Article citationsMore >>

Powell, J.W.D., Hunt, A., Abraham, J.L., “Anthropogenic vanadium-chromium-iron and cerium-lanthanum-iron particles in settled urban house dust: CCSEM identification and analysis,” Water, Air, and Soil Pollution, 135(1-4). 207-217, 2002.

has been cited by the following article:

Article

Cerium Levels in Coarse and Fine Airborne Particulate Matter in El Paso, Texas, U.S.A.

1Department of Geological Sciences, The University of Texas at El Paso, El Paso, Texas, U.S.A,

2School of Nursing, The University of Texas at El Paso, El Paso, Texas, U.S.A.

3Environmental Engineering & Public Health (E2PH), LLC, El Paso, Texas, U.S.A.

4Department of Civil Engineering, The University of Texas at El Paso, El Paso, Texas, U.S.A.

5Department of Internal Medicine and Dermatology, The University of New Mexico, Albuquerque, New Mexico, U.S.A.

6College of Pharmacy, The University of New Mexico, Albuquerque, New Mexico, U.S.A.


Journal of Atmospheric Pollution. 2019, Vol. 7 No. 1, 1-13
DOI: 10.12691/jap-7-1-1
Copyright © 2019 Science and Education Publishing

Cite this paper:
Fumador E.A., Amaya M.A., Brunner B., Clague J.W., Li W-W., Olvera H.A., Berwick M., Burchiel S.W., Pingitore N.E.. Cerium Levels in Coarse and Fine Airborne Particulate Matter in El Paso, Texas, U.S.A.. Journal of Atmospheric Pollution. 2019; 7(1):1-13. doi: 10.12691/jap-7-1-1.

Correspondence to: Pingitore  N.E., Department of Geological Sciences, The University of Texas at El Paso, El Paso, Texas, U.S.A,. Email: npingitore@utep.edu

Abstract

In Europe, ceria or cerium dioxide (CeO2), introduced into diesel road fuel as nanoparticles, has significantly reduced emissions as well as increased vehicle mileage. Concerns have been raised there about the fate and potential health risks associated with the nano-ceria (n-Ce) emitted in diesel exhaust. In the U.S.A., on-road use of n-Ce additives is still under regulatory study. Because of possible future use, it is important to establish baseline data on current levels of airborne cerium. This is of special interest in El Paso, Texas, U.S.A., which shares a common air shed with contiguous Ciudad Juarez, Chihuahua, Mexico where n-Ce might also be used. This study analyzed weekly total concentrations of cerium in El Paso air at 8 sampling stations during 2006 to 2009. A PM10 dichotomous sampler simultaneously collected PMC (the PM10 to PM2.5 fraction) and PMF or PM2.5. An X-ray fluorescence instrument measured cerium in the two PM fractions. Results indicate higher levels of airborne cerium in PMC (~2 ng/m3 average for all sites for entire study period) than in PMF (~1 ng/m3). Higher values for coarse and to a lesser degree for fine PM are associated with sites proximal to the urban core of the binational El Paso—Cd. Juarez metroplex. This indicates significant anthropogenic contribution to airborne cerium in El Paso; abrasion of vehicle parts that incorporate cerium-doped alloys, residual cerium catalysts from gasoline refining, other commercial and industrial debris, and open-air waste burning are likely sources. No overall seasonal patterns were evident other than a possible decrease in PMC during the summers; this is consistent with a significant anthropogenic contribution. Background Ce levels are low relative to those anticipated from possible future use of n-Ce additives, and thus any such increases would be readily detectable in future monitoring. Current Ce levels appear to pose no local health risk relative to tentative U.S. Environmental Protection Agency reference concentrations.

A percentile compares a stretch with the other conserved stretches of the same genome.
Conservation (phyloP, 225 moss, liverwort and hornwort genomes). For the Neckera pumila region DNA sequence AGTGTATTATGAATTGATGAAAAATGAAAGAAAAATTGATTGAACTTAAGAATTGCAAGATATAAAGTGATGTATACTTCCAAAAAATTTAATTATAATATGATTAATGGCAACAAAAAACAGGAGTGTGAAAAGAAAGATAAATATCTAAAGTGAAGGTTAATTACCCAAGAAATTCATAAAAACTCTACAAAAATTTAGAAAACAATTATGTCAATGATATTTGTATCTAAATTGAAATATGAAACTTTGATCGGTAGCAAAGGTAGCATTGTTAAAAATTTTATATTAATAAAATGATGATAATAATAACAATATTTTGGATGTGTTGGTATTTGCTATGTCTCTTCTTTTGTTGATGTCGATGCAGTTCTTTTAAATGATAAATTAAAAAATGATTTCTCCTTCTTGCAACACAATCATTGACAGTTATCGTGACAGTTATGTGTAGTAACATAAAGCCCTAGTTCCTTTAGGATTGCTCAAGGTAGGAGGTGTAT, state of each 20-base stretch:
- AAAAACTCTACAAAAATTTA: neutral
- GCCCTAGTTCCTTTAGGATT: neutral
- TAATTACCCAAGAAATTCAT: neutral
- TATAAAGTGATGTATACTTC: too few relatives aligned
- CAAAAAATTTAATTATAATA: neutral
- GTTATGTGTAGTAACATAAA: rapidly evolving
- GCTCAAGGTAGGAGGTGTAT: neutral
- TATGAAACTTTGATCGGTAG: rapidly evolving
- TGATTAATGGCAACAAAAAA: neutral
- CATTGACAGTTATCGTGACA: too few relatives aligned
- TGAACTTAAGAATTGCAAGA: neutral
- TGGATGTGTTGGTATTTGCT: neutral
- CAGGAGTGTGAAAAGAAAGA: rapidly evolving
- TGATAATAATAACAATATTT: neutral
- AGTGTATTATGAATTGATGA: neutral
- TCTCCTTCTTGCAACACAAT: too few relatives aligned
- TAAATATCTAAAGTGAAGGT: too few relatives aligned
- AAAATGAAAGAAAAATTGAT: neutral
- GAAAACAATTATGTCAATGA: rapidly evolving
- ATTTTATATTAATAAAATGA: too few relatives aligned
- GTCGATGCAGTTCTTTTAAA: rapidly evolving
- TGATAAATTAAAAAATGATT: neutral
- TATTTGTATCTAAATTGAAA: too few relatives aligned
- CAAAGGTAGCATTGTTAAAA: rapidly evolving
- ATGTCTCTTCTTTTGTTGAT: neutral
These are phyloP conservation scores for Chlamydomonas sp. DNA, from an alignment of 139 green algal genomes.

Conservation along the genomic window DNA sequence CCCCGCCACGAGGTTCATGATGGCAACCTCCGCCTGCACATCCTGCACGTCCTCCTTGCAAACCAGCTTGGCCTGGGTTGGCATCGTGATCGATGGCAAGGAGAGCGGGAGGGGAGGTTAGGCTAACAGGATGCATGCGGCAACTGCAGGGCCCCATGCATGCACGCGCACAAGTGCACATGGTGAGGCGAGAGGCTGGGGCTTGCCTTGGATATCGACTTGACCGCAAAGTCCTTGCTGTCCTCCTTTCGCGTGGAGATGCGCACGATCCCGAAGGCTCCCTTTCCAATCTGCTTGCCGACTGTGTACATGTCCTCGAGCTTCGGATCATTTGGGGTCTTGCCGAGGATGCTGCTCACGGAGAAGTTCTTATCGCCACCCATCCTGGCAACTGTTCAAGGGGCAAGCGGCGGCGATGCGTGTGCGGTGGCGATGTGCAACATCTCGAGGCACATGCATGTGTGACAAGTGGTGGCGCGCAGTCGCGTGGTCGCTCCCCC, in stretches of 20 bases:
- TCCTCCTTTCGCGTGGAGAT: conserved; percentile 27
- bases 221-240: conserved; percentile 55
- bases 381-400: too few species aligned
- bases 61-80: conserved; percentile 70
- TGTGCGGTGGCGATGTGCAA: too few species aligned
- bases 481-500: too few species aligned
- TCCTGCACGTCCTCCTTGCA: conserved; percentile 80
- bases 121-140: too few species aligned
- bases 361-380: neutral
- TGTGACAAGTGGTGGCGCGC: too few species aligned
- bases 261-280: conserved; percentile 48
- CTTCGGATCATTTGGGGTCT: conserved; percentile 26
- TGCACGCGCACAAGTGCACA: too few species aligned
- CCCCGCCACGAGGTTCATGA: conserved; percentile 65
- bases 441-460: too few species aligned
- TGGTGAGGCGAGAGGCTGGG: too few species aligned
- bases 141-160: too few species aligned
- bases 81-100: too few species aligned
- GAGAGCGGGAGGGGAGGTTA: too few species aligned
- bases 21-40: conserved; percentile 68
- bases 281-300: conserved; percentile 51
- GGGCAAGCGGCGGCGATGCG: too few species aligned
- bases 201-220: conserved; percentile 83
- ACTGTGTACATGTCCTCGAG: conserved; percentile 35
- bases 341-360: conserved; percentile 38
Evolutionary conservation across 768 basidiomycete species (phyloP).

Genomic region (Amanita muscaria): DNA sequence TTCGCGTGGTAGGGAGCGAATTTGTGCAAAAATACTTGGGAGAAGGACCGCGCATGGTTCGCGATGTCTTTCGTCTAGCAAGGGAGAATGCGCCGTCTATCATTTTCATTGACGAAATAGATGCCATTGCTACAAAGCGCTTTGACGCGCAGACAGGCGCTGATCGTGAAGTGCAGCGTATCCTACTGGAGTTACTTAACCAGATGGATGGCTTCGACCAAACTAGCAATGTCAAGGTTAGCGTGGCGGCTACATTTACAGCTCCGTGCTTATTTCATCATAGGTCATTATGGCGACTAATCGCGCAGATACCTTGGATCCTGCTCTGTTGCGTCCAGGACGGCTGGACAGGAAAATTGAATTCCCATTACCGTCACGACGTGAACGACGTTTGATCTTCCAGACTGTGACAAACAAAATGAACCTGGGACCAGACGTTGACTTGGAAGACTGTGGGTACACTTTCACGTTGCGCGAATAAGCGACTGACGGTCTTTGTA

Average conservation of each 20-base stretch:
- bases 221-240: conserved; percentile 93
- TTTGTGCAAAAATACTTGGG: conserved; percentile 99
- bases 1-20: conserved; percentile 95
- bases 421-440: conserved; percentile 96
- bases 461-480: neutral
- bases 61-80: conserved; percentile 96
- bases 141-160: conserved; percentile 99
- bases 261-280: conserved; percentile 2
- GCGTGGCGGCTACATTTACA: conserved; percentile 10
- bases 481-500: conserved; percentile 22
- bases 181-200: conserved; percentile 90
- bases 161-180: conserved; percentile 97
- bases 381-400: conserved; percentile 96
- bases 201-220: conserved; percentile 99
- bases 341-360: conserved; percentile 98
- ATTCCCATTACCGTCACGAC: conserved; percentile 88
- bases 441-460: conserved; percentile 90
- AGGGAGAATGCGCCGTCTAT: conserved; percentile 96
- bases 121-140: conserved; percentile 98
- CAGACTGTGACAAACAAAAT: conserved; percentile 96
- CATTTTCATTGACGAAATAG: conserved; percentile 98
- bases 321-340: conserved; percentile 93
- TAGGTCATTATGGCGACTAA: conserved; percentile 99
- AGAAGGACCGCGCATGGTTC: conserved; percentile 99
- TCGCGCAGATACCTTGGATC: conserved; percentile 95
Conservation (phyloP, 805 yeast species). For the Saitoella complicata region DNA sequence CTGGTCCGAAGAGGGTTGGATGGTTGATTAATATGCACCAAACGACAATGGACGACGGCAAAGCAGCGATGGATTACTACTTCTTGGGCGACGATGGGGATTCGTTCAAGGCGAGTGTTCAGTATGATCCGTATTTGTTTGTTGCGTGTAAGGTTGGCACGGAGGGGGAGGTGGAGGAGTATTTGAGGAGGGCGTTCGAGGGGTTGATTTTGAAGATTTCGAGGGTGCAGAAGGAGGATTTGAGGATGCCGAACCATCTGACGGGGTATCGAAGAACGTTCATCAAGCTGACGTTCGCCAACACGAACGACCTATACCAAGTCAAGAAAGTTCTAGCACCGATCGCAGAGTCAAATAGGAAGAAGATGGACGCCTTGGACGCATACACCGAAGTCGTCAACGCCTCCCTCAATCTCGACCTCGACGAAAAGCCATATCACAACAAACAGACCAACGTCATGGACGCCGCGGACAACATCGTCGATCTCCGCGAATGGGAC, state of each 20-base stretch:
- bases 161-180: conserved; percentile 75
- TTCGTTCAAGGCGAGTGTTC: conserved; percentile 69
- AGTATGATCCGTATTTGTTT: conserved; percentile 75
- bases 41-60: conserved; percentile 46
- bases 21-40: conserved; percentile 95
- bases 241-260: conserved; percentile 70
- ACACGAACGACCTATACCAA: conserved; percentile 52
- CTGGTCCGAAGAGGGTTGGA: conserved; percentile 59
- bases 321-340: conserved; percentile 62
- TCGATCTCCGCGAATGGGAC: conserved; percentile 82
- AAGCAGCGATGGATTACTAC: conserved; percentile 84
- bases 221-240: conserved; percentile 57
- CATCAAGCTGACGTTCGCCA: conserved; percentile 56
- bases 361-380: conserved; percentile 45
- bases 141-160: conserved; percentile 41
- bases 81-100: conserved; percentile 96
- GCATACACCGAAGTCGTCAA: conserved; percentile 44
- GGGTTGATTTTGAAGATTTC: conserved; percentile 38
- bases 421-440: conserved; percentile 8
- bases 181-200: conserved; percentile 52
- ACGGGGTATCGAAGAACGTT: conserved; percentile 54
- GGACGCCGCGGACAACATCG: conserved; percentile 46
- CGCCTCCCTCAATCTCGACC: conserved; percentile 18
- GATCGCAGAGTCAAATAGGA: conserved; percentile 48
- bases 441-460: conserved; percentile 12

Keywords